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Eighty percent of fire deaths occur in residences, with over 3,000 people dying per year in U.S. house fires. Despite the statistics, home fire sprinklers have yet to become code-mandated in new-home construction, and few homeowners who have the option choose to include this life-saving investment in their home.
The Case for Home Sprinklers
Common misconceptions about sprinkler systems (also called residential fire-protection systems and residential fire-suppression systems) prevent people from including one in their home. The fear of a misfiring sprinkler head and the belief that a room fire activates the entire system are two such common misconceptions.
“Hollywood movies show sprinklers going off everywhere,” says Roy Marshall, executive director of the Residential Fire Safety Institute (RFSI). “This is what people think of, and it’s unfortunate.” In truth, occurrences of misfiring sprinkler heads are extremely rare (one manufacturer claims the chances to be 1 in 16 million), and systems are designed so only the sprinkler heads directly affected by the heat of a fire become activated, not the whole system.
A residential sprinkler system will save a homeowner money in the event of a fire. When activated, a sprinkler head will spray 15 to 20 gallons per minute. “Eighty to ninety percent of fires are put out with one sprinkler head,” Marshall says. Water damage from fire suppressed by a home sprinkler system incurs an average of $2,200 in costs; water damage from a fire suppressed by a fire department adds up to an average of $45,000. “The sprinkler head will put out the fire before it grows,” says Marshall, “while the fire department may take 15 to 20 minutes to get there, and when they do they are dumping 250 gallons per minute and chopping holes in the roof to put out the fire.”
In some states, residential sprinkler systems are now required by code in new construction and certain-sized remodels.
Stand-Alone vs. Multi-Use Sprinkler Systems
There are two main types of residential sprinkler systems: stand-alone and multi-use. Although both systems rely on the home’s water supply, a stand-alone system utilizes its own piping, and may need a back-flow device. Stand-alone systems will use flexible plastic or copper tubing. If a home relies on a well for water, a storage tank and pump will be necessary to ensure an adequate water supply for the system in the event of a fire. Storage tank size may vary depending on system size, and some codes require a minimum-sized tank. Scottsdale, Ariz., for example, requires a 550-gallon minimum storage tank for residential sprinkler systems running off a well.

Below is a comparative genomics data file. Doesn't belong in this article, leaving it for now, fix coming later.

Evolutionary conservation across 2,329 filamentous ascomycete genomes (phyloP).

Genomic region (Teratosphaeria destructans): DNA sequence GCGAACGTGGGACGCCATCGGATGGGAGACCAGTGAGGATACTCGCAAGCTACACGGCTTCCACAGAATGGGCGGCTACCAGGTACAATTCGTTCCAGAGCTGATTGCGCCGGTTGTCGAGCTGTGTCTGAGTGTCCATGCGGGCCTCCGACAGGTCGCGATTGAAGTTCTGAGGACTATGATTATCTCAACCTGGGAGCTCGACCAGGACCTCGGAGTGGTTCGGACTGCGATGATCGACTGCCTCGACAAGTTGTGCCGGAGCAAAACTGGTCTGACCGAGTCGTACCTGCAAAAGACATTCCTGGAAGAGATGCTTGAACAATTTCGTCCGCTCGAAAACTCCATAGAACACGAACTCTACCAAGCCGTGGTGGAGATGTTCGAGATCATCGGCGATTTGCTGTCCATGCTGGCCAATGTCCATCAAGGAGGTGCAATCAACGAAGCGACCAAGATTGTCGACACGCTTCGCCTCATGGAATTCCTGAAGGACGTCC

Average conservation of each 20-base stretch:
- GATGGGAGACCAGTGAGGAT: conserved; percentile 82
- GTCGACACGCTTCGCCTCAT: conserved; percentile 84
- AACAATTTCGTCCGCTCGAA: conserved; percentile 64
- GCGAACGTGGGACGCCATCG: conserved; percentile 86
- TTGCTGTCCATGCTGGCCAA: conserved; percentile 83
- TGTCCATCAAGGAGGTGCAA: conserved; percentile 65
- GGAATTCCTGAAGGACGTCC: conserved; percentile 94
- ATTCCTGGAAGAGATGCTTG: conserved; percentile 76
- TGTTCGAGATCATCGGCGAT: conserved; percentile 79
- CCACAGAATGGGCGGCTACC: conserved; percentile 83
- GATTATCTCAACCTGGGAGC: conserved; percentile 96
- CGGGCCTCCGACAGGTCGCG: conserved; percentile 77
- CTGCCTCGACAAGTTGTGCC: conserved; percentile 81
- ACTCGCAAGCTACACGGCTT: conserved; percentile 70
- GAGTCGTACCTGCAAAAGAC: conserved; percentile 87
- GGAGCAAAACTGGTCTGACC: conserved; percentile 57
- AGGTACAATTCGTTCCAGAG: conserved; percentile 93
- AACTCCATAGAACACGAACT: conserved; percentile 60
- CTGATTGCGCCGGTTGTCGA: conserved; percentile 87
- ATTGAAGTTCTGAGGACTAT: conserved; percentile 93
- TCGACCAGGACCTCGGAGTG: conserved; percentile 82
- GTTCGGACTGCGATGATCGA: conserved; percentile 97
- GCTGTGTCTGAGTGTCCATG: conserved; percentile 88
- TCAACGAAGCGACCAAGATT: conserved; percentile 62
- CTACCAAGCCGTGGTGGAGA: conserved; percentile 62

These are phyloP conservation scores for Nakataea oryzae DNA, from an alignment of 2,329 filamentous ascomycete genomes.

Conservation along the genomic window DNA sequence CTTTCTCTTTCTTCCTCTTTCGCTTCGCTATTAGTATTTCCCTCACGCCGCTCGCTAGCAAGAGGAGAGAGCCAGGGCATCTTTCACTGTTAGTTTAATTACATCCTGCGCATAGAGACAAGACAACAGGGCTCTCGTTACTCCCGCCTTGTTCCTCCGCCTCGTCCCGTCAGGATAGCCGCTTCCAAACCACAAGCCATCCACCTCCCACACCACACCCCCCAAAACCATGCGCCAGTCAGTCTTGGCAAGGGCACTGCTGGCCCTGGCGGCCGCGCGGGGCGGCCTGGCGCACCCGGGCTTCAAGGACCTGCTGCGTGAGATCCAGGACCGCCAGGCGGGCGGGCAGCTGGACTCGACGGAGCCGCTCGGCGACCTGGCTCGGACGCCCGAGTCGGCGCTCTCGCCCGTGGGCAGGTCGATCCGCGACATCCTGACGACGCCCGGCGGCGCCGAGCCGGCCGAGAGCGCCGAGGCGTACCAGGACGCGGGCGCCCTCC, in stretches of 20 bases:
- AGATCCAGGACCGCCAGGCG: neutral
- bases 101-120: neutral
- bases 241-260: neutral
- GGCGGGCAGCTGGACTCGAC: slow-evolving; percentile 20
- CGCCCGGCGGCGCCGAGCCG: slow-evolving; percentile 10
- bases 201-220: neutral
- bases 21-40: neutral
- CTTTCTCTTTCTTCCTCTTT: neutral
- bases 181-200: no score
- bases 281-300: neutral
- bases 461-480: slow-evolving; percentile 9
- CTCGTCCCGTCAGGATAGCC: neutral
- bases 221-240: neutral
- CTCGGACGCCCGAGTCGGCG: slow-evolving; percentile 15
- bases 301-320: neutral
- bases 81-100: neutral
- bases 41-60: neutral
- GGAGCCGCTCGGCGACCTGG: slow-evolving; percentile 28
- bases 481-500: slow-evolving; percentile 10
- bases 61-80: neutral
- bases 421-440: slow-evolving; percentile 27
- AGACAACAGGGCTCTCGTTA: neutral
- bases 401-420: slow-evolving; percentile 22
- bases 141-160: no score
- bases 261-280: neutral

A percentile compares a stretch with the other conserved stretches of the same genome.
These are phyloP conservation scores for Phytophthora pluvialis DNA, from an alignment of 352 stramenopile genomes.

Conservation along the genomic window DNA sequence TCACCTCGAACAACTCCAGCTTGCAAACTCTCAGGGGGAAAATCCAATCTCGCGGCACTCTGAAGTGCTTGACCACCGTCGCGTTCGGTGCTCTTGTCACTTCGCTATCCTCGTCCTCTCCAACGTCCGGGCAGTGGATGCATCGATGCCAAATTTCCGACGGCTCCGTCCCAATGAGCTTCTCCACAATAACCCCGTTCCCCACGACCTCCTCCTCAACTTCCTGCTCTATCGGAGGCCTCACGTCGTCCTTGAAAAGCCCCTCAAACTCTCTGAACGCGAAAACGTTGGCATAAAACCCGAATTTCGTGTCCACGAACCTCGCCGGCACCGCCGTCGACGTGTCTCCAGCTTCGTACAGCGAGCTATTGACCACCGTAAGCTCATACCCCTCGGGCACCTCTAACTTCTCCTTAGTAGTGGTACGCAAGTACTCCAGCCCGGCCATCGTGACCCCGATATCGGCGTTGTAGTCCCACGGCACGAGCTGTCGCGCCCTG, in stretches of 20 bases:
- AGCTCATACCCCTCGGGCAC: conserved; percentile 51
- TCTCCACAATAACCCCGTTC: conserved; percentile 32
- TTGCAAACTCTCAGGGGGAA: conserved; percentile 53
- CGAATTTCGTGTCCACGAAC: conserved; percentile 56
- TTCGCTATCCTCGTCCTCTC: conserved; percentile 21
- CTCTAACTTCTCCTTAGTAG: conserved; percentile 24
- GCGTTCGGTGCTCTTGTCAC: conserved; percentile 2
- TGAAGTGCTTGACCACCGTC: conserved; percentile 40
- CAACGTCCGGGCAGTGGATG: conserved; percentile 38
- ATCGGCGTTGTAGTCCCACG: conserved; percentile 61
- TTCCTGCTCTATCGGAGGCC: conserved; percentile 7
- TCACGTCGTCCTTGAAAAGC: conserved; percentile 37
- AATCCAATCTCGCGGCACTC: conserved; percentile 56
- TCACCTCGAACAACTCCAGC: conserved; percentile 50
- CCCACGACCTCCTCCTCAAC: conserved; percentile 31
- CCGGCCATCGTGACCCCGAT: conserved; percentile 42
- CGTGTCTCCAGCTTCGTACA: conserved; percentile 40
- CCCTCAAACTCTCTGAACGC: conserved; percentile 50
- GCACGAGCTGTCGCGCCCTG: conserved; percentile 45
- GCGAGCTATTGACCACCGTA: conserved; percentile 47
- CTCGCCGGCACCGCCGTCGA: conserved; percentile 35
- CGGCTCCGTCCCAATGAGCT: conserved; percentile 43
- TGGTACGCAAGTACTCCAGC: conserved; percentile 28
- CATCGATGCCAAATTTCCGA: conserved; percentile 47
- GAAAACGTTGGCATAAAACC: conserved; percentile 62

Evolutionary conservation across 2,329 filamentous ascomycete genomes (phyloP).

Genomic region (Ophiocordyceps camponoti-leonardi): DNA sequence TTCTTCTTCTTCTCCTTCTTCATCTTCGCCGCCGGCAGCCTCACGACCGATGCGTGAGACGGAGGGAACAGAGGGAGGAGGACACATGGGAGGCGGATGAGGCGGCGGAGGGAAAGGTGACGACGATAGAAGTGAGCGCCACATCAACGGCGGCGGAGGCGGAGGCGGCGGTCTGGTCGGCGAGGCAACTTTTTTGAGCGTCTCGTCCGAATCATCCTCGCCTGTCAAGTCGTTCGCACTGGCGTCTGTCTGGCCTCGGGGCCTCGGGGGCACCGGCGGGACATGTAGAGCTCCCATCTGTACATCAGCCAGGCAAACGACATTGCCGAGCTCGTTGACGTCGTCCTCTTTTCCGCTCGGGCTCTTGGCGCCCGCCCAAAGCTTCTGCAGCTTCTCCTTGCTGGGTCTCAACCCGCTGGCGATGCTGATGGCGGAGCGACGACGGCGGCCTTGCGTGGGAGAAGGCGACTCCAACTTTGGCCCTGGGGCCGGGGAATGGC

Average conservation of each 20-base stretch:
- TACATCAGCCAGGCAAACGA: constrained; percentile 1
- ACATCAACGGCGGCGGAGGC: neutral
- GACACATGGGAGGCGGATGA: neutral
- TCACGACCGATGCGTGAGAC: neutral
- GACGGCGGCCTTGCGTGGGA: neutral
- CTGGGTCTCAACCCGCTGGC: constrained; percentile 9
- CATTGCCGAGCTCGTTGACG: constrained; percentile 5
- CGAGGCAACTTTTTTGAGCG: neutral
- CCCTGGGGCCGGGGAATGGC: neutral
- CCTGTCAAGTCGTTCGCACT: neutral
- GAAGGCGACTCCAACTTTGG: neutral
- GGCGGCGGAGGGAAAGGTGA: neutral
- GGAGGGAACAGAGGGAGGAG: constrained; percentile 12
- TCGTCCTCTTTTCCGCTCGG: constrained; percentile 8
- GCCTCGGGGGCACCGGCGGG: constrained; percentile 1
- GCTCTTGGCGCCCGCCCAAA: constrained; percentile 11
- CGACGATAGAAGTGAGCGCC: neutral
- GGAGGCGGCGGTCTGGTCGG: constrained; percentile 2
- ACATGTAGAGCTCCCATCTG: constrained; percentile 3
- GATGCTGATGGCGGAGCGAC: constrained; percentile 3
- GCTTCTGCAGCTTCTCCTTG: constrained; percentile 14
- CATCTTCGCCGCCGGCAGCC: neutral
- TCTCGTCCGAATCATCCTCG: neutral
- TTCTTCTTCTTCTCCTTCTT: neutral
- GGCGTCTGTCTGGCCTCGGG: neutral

The water in stand-alone systems does not circulate, and might be susceptible to stagnation, depending on the piping used. “Our orange plastic tubing will not corrode or leave any sediment,” says Jack Wilkinson, vice president for Genesis Fire Protection Inc. “There is no maintenance required.”
A multi-use sprinkler system shares the home’s plumbing pipes; every time water is run anywhere in the home, fresh water moves through the pipes. This type of system ensures that in the event of a fire, non-stagnant water will be released. Multi-use systems are installed during new-home construction, and are engineered specifically for the home. Additions or remodels that seek to expand upon a multi-use sprinkler system can be quite difficult.
Residential sprinkler systems will include a flow alarm that sounds an alert when the system has been activated. An alarm bell installed on the outside of the house can alert neighbors to system activation if the homeowners are not present. Some systems can be designed to alert the local fire department in the case of activation, and others can tie into a home’s security system.
The sprinkler heads used in these systems will vary by manufacturer, but most are heat activated. Some feature a bulb filled with a special liquid that expands at a consistent rate when exposed to heat — at a designated temperature the bulb will break, activating the sprinkler head. Other sprinkler heads might have a soldered link that melts at a certain temperature. One sprinkler is usually enough to provide coverage for an average size room. Larger rooms may require two. Residential sprinkler heads come in a variety of designs that range from the commercial-looking metal spoke head to sleek, décor-friendly discs.
Installation, Retrofit, and Cost
The easiest way to install a home sprinkler system is during new construction, although retrofits are possible. Both types of systems can be stand-alone or multi-use and are usually installed by specialized installers. It is common to see contractors offering both fire safety and security installations and services. In some areas, a plumbing contractor may install the system.
Installation time will vary depending on the size and nature of the project. In a retrofit, installers might use the home’s plans or measure up the building to draw up a system plan, do an estimate, and write up a proposal for the homeowner to sign off on. Once a system is designed, a permitting process may apply. “It takes about 30 to 45 days for the permit,” says Wilkinson, who adds that a two-story, 3,000-square-foot installation might take a week to ten days to complete, depending on variables like open trusses, solid joists, attic and crawl spaces.
The cost of a home-sprinkler system will depend on a number of factors. A new-home, stand-alone installation can run anywhere from $1.00 to $1.25 per square foot, while a retrofit could cost $5 to $6 per square foot. The RFSI has its own calculation, estimating the cost of a system to be about “1 to 1.5 percent of the cost of the home,” says Marshall. Additionally, insurance companies can offer discounts to homes with fire-suppression systems. These discounts can range from 5 to 15 percent.